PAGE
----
Tuesday, May 31, 2011

Quick Note: Agricultural Chemistry & Gold

Over the past decade fertilizer prices have generally increased when priced in dollars as can be seen in Figure 1.
Figure 1: USDA fertilizer prices in US dollars from 1995-2011. 
If you price fertilizer, an essential resource, in gold (real money) you come to a different conclusion as can be seen in Figure 2. 
Figure 2: USDA fertilizer prices in ounces of gold from 1995-2011. It is assumed that the 2011 average gold price is $1600/oz.
When priced in gold, fertilizer has not been increasing. It has oscillated somewhat, but over the past decade and a half it has generally been dropping when priced in gold. Note that the spike in 2001 was due to gold reaching a multidecade low as economies faltered and central banks sold gold into the market (which was obviously a blunder). The point should be quite obvious: The price of an essential resource (fertilizer) is not increasing when priced in gold, rather, the value of the US dollar is decreasing!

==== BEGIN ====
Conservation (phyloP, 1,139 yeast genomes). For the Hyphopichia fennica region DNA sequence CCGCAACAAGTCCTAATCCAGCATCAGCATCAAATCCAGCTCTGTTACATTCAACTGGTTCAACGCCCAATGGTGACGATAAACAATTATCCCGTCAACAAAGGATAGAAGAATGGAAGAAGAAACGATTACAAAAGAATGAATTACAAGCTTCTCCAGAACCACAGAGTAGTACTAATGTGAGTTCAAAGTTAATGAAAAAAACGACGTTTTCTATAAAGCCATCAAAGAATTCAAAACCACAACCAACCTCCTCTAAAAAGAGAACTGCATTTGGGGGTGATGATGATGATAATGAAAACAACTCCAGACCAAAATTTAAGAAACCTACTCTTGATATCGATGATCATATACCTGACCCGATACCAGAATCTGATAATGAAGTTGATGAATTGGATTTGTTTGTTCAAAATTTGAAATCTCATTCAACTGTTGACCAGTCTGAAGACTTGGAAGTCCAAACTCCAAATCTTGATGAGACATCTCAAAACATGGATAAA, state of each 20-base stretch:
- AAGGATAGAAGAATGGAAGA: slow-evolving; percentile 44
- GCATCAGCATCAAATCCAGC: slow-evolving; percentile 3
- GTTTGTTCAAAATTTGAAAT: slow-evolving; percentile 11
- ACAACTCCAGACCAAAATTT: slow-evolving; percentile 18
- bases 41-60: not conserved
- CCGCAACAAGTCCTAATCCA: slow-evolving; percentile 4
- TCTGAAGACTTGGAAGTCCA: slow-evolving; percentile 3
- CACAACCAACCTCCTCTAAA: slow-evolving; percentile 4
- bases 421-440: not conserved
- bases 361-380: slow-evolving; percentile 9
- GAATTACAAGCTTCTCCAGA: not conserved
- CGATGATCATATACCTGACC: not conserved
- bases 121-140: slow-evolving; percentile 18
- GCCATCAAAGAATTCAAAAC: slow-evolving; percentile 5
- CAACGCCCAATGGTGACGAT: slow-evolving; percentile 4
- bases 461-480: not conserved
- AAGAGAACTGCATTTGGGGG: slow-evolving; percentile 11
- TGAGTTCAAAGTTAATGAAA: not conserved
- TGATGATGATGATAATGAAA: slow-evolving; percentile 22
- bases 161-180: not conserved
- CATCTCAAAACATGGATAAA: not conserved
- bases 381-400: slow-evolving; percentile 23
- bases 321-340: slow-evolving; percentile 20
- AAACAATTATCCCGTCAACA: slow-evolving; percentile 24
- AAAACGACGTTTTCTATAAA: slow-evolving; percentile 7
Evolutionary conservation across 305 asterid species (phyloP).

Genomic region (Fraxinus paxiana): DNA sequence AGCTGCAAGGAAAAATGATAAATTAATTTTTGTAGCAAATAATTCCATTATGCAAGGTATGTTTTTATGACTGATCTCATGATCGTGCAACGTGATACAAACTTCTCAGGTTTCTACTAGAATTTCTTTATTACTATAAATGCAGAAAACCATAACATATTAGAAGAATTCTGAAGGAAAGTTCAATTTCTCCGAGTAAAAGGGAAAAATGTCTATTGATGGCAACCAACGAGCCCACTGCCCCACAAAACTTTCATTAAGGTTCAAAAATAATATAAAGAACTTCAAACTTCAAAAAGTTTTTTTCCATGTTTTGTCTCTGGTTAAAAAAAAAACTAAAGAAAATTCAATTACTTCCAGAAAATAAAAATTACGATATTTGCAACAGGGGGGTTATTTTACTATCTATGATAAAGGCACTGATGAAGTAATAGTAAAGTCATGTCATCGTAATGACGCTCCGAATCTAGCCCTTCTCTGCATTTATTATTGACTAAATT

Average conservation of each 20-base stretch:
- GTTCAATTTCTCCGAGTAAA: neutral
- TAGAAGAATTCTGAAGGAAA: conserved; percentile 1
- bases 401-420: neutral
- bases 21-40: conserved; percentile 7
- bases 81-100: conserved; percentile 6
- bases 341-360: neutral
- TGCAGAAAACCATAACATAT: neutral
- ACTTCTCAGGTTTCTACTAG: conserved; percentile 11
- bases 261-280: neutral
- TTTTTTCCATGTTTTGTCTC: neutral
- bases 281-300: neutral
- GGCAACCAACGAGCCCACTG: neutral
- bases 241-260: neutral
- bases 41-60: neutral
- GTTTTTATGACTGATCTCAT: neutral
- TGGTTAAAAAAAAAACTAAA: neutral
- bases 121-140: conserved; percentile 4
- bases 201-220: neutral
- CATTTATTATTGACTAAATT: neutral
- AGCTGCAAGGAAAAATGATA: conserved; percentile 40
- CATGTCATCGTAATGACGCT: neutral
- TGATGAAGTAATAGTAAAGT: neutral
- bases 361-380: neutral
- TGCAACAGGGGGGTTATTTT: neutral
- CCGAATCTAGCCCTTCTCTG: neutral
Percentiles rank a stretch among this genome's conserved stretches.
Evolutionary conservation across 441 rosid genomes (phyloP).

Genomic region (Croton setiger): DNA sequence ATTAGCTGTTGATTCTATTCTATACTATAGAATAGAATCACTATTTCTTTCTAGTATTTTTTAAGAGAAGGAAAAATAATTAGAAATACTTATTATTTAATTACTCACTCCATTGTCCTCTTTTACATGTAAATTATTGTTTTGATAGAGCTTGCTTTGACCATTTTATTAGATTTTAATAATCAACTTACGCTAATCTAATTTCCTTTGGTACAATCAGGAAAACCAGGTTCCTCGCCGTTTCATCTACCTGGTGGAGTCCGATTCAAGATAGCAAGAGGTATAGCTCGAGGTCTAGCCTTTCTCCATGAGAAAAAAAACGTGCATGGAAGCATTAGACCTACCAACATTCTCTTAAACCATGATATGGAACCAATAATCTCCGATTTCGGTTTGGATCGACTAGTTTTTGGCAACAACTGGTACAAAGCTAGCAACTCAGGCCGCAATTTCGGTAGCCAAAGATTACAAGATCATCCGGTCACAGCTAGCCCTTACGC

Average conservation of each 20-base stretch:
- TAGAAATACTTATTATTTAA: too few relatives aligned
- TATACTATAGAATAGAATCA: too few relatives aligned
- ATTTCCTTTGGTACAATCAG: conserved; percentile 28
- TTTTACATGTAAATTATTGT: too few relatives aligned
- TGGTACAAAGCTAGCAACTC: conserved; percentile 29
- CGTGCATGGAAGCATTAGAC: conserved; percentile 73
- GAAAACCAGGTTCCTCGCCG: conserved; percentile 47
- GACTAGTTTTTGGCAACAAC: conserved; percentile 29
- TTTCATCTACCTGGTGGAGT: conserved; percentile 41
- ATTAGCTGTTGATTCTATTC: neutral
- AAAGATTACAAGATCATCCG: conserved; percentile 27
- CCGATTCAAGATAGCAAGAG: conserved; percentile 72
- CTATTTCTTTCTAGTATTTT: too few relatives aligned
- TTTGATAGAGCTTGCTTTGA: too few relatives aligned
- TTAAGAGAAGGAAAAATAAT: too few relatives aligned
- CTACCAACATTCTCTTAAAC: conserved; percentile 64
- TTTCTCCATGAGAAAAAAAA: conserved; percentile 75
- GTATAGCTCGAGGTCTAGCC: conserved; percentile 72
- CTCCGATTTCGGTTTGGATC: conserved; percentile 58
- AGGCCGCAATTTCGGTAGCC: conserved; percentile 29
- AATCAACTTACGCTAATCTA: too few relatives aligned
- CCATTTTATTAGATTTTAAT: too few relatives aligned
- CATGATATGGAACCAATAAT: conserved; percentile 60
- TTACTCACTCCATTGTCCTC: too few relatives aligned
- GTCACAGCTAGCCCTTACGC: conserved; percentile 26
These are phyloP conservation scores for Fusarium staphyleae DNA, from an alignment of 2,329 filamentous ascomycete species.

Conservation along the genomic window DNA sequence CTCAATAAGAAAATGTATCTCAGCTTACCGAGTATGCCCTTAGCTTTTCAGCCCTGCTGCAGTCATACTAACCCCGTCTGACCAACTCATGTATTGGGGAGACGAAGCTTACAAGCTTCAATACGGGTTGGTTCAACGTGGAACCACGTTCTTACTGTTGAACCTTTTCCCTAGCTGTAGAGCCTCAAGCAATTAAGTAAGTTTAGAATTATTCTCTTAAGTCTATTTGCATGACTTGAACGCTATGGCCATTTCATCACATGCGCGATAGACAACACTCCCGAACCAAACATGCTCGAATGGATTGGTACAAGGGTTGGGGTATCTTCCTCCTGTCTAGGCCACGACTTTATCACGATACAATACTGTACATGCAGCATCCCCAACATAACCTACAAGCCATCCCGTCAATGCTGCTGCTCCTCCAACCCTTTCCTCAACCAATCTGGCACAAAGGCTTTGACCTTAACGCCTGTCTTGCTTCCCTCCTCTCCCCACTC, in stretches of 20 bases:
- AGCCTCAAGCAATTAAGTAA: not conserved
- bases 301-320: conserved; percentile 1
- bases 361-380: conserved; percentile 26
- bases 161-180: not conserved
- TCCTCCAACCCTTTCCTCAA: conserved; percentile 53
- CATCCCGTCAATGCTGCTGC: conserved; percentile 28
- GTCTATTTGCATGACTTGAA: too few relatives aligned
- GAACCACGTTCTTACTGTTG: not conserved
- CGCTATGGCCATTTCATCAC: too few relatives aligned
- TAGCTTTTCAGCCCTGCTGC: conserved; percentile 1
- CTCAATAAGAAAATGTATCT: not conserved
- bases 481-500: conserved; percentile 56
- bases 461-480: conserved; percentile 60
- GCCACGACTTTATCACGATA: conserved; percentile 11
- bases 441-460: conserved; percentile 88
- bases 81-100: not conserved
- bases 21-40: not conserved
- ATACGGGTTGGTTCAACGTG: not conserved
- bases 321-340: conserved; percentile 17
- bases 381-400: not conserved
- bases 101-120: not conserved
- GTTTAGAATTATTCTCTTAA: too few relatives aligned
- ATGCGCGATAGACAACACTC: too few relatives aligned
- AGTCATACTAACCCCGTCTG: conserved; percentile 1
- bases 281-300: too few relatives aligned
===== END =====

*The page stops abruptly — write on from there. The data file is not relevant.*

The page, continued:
2 comments:

  1. That why agricultural land can be replace to gold.

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  2. Every strategy might be a breathtaking decision for some shareholders yet a major mix up for others. Brilliant speculators will look at all of the data and reports accessible with respect to the state of the gold market just before settling on any last venture choice.
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